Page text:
Now I urge this Senate to do the same, and in particularto impose no constraints on NATO's freedom of action, its militarydecision-making, or its ability to respond quickly and effectively towhatever challenges may arise. NATO's existing treaty and the way itmakes defense and security decisions have served our nation'ssecurity well for half a century.
In the same way, the addition of these new members willhelp NATO meet new challenges to our security. In Bosnia, forexample, Polish, Czech, and Hungarian soldiers serve alongside ourown with skill and professionalism. Remember, this was one of thelargest, single operational deployments of American troops in Europesince World War II. It was staged from a base is Taszar, Hungary.It simply would not have happened as swiftly, smoothly, or safelywithout the active help and support of Hungary.
As we look toward the 21st century, we're looking atother new security challenges as well -- the spread of weapons ofmass destruction and ballistic missile technology, terrorism and thepotential for hi-tech attacks on our information systems. NATO mustbe prepared to meet and defeat this new generation of threats, to actflexibly and decisively under American leadership. With three newmembers in our ranks, NATO will be better able to meet those goals aswell.
Enlargement also will help to make Europe more stable.Already, the very prospect of membership has encouraged nationsthroughout the region to accelerate reforms, resolve disputes, andimprove cooperation.
Now, let me emphasize what I've said many times beforeand what all NATO allies have committed to: NATO's first new membersshould not be its last. Keeping the doors open to all of Europe'snew democracies will help to ensure that enlargement benefits thesecurity of the entire region, not just the first three new members.
At last summer's summit in Madrid, NATO agreed toexamine the process of enlargement at our next summit in 1999.Neither NATO nor my administration has made any decisions or anycommitments about when the next invitations for membership should beextended, or to whom. I have consulted broadly with Congress ondecisions about the admissions of the first three members. I pledgeto do the same before any future decisions are made. And of courseany new members would also require the advice and the consent of theUnited States Senate.
For these reasons, I urge in the strongest terms theSenate to reject any effort to impose an artificial pause on theprocess of enlargement. Such a mandate is unnecessary and, Ibelieve, unwise. If NATO is to remain strong, America's freedom tolead it must be unfettered and our freedom to cooperate with ourother partners in NATO must remain unfettered. A unilateral freezeon enlargement would reduce our own country's flexibility and,perhaps even more important, our leverage, our ability to influenceour partners. It would fracture NATO's open-door consensus, it wouldundermine further reforms in Europe's democracies, it would draw anew and potentially destabilizing line, at least temporarily, inEurope.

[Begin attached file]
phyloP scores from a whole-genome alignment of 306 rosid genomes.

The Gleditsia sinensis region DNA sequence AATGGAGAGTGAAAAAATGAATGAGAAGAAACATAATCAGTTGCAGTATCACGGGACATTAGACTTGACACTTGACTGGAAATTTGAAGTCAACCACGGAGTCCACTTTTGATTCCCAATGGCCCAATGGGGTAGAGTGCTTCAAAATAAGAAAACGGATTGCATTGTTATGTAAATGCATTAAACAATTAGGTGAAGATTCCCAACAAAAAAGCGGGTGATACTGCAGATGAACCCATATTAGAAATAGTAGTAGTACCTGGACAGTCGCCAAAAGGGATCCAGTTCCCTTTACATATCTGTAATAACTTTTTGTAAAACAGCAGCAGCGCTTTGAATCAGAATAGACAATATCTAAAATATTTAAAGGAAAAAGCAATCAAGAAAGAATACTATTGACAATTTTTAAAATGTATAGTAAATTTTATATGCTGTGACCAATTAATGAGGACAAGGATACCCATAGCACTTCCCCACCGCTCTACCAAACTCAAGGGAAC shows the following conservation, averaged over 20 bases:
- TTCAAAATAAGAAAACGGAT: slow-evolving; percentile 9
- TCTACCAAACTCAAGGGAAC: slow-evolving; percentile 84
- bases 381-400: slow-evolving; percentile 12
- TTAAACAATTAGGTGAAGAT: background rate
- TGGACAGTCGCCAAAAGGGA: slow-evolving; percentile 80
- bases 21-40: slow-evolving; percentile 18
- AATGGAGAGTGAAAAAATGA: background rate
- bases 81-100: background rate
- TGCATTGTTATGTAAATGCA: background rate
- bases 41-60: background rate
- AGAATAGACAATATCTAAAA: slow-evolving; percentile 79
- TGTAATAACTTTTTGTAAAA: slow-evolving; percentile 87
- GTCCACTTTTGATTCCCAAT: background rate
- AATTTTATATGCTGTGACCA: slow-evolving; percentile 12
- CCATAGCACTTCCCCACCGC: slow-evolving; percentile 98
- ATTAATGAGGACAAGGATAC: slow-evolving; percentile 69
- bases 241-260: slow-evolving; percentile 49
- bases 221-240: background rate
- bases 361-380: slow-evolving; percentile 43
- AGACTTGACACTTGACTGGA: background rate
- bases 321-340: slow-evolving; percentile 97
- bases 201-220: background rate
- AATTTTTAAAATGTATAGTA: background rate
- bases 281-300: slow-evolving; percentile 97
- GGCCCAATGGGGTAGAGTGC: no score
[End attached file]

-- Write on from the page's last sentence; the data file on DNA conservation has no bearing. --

There are other steps we must take to prevent thatdivision from re-emerging. We must continue to strengthen thepartnership for peace with our many friends in Europe. We need togive even more practical expression to the agreements between NATOand Russia, and NATO and Ukraine, turning words into deeds. WithRussia and other countries, we must continue to reduce our nuclearstockpiles -- and we thank you, Senator Lugar, for your leadership onthat -- to combat the dangers of proliferation, to lower conventionalarms ceilings all across Europe. And all of us together must helpthe Bosnian people to finish the job of bringing a lasting peace totheir country. If you think about where we were just a year ago inBosnia, not to mention two years ago, not to mention 1995, no onecould have believed we would be here today.
It would not have happened had it not been for NATO, thePartnership for Peace allies, the Russians, all of those who havecome together and joined hands to end the bloodiest conflict inEurope since the second world war.
Now we have to finish what America started four yearsago, welcoming Hungary, Poland and the Czech Republic into ourAlliance. If you look around at who is in the room today, you cansee that they are more than willing to be a good partner. They willmake NATO stronger; they will make Europe safer; and in so doing,they will make America and our young people more secure. They willmake it less likely that the men and women in uniform who serve underGeneral Shelton and the other generals here, and their successors inthe 21st century, will have to fight and die because of problems inEurope.
A new NATO can extend the blessings of freedom andsecurity in a new century. With the help of our allies, the supportof the Senate, the strength of our continued commitment, we can bringEurope together -- not by force of arms, but by possibilities ofpeace. That is the promise of this moment. And we must seize it.
Thank you very much. (Applause.)